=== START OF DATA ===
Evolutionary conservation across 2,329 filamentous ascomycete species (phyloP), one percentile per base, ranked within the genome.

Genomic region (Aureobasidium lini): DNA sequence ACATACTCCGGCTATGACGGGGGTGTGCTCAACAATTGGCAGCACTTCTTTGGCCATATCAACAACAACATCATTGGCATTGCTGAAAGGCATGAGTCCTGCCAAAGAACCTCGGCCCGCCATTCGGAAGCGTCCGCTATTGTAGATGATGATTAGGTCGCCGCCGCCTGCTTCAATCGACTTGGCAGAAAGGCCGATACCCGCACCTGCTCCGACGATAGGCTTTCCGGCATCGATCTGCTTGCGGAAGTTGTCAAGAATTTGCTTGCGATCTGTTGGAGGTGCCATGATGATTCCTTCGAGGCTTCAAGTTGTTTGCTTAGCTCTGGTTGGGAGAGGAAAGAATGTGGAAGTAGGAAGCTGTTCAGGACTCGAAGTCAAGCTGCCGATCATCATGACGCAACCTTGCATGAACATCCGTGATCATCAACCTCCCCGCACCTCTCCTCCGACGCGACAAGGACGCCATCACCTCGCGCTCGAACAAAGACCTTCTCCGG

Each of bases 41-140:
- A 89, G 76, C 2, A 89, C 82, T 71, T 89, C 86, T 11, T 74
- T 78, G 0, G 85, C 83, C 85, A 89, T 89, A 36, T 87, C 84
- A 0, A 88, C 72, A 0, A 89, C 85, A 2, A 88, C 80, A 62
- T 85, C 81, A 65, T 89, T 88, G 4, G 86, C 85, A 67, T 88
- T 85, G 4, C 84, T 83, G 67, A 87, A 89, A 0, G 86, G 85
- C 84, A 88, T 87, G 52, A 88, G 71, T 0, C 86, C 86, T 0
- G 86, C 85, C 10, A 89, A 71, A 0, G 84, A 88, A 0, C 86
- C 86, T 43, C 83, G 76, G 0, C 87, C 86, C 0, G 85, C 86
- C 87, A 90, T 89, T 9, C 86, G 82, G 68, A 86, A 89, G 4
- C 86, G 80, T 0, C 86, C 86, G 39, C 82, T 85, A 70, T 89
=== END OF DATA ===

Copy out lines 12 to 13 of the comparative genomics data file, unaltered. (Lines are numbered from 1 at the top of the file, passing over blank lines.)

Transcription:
- C 87, A 90, T 89, T 9, C 86, G 82, G 68, A 86, A 89, G 4
- C 86, G 80, T 0, C 86, C 86, G 39, C 82, T 85, A 70, T 89